Candidates for Ketchikan’s School Board squared off in a forum hosted by the Greater Ketchikan Chamber of Commerce earlier this month. Here are some highlights. Audio of the entire one-hour forum is posted at the end.
Five candidates are vying for three 3-year terms on the school board. The candidates are incumbent Nicole Anderson, former school board members Stephen Bradford and Tom Heutte, Ali Ginter and Keenan Sanderson.
Each candidate was asked what critical issues need to be addressed in the academic program and changes they’d recommend.
Anderson says students should read fluently by the third grade. She says that’s critical for their future success.
“Because that is the building blocks. If they’re struggling to read in 3rd grade, moving forwards it’s going to continue to be a struggle for them and create a disconnect in education.”
Bradford says he’d like to see the district offer more options to students whose chosen careers don’t require a college degree.
“We’ve got to be able to provide opportunities for those who don’t want to go down that traditional college path, who want to pursue the trades, and make a good living and a good life, hopefully right here in Ketchikan.”
Ginter says she would like to see more foreign language classes. She also says classes in Alaska Native culture should be added.
“That’s all I can think of at the moment. But I’m always open to listening to other people’s opinions on what can be improved and what can change.”
Heutte also says that Native culture should be added to the curriculum. But he says he believes the board shouldn’t micro-manage and details should be left up to educators.
“Academics I think are really important whether you’re going to be a philosopher or a mechanic. I think we all need these things to balance us to make good decisions and be good citizens.”
Sanderson says he’d like to see more financial support for extracurricular activities like academic decathlon and drama club, especially at the high school level. He says he would also like to see cultural education woven seamlessly into other subjects, like science and reading. He says that would be a step towards fostering what he calls “a love of place for our own community.”
“…knowing the physical geography or knowing the resources that are available to us on the animal or plant level. I feel like introducing more programs such as those will enhance our students experience while they’re going through school.”
Candidates also were asked what the district should do to support the social, behavioral and emotional health of students, staff and teachers during the pandemic.
Bradford shared a personal story. When one of his daughters was in grade school, her teacher was going through a difficult divorce. He says that made for a challenging school year.
“I think one of the most important things we can do to help teachers and staff deal with those issues is…they need to feel like they’re listened to. When they can bring concerns forward, they need to know that we’re concerned about those same concerns and that we’re looking for solutions for them.”
Heutte says he feels the district is already doing a lot to provide programs for kids, a safe place, meals and counseling. He says it’s also important to provide that for staff.
“It’s really important to have a non-toxic environment where people are heard, where people have input, where people don’t feel afraid to speak up if there’s a problem.”
Sanderson says the district needs to better inform students of services available to them. He says that in his experience, many high school students are unaware that mental health counseling is available at school.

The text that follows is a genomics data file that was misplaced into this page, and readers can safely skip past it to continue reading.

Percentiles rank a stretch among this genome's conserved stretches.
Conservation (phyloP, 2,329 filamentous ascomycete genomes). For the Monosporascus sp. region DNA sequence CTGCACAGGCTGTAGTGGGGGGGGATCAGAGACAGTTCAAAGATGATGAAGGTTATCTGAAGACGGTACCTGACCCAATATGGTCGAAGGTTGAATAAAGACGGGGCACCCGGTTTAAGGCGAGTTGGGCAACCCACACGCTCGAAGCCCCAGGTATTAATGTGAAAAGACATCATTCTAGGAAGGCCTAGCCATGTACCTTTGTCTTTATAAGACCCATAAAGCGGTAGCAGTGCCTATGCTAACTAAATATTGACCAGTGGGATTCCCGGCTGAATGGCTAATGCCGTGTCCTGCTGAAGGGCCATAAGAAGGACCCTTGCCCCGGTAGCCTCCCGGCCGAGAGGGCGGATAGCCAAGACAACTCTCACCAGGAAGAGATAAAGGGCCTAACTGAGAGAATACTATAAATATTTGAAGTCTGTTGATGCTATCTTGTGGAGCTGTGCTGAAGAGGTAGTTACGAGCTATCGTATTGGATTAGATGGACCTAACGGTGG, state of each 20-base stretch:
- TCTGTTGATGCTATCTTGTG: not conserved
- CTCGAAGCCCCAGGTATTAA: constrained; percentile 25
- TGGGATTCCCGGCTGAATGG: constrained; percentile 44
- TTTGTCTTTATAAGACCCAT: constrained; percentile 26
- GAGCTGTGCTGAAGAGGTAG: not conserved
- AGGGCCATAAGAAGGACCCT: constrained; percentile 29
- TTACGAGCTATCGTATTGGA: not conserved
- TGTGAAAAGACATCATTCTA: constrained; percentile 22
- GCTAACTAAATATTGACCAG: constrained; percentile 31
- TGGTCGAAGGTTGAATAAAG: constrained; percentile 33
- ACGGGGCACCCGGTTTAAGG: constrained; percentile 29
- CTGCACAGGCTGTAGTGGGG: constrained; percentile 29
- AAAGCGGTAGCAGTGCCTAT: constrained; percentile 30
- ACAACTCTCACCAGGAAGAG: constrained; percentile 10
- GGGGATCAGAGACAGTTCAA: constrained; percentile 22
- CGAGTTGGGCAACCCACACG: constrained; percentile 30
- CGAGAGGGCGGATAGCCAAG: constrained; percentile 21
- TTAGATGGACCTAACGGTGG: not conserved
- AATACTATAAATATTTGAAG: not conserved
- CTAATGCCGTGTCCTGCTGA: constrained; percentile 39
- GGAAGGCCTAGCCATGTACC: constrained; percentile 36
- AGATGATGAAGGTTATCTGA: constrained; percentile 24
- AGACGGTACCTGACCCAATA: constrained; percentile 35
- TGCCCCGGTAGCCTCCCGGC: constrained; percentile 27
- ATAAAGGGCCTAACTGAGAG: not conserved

“I have a lot of siblings, a lot of cousins, a lot of family and friends who have children in high school. And I work with the Ocean Sciences team all the time and none of the people that I have talked to know that this person exists. Which is a problem. We’re talking upwards of 30 to 40 students have no idea that this behavioral health counselor exists.”
Anderson says she feels the district should provide access to counseling for students at all grade levels.
“We’re not just educating our students. We’re teaching them how to function and how to cope with things that are going to happen in their life. And I think that having some of those counseling services available would be helpful at all levels.”
Ginter says she thinks the district is doing a pretty good job, but she says the community should be polled about what they feel is best for their families.
“I know as the parent I appreciate when I see that survey roll through my email asking what I feel my children would benefit from. What my family needs help with. And I know that they’ve extended the free food program and I know that’s got to be helping a lot of our families and helping to alleviate some of those stresses.”
Candidates also answered questions regarding their own priorities, how to address differences of opinions between board members, balancing finances with the need for quality education and why they feel they are most qualified for the position.
Municipal elections are Tuesday, October 5. The top three vote-getters will serve a three-year term.
You can listen to the entire, one-hour forum, moderated by chamber executive director Michelle O’Brien, here:
The Ketchikan Chamber of Commerce has two more forums coming up – one with candidates for Borough Assembly on September 22nd and another on September 29th with Ketchikan City Council candidates. Both are at noon at the Cape Fox Lodge.
KRBD has upcoming call-in shows. A forum with candidates for Ketchikan City Council is Monday, September 20th at 7 p.m. A School Board forum is Thursday, September 23rd at 7 p.m. Tune in to KRBD or watch the event via Facebook Live.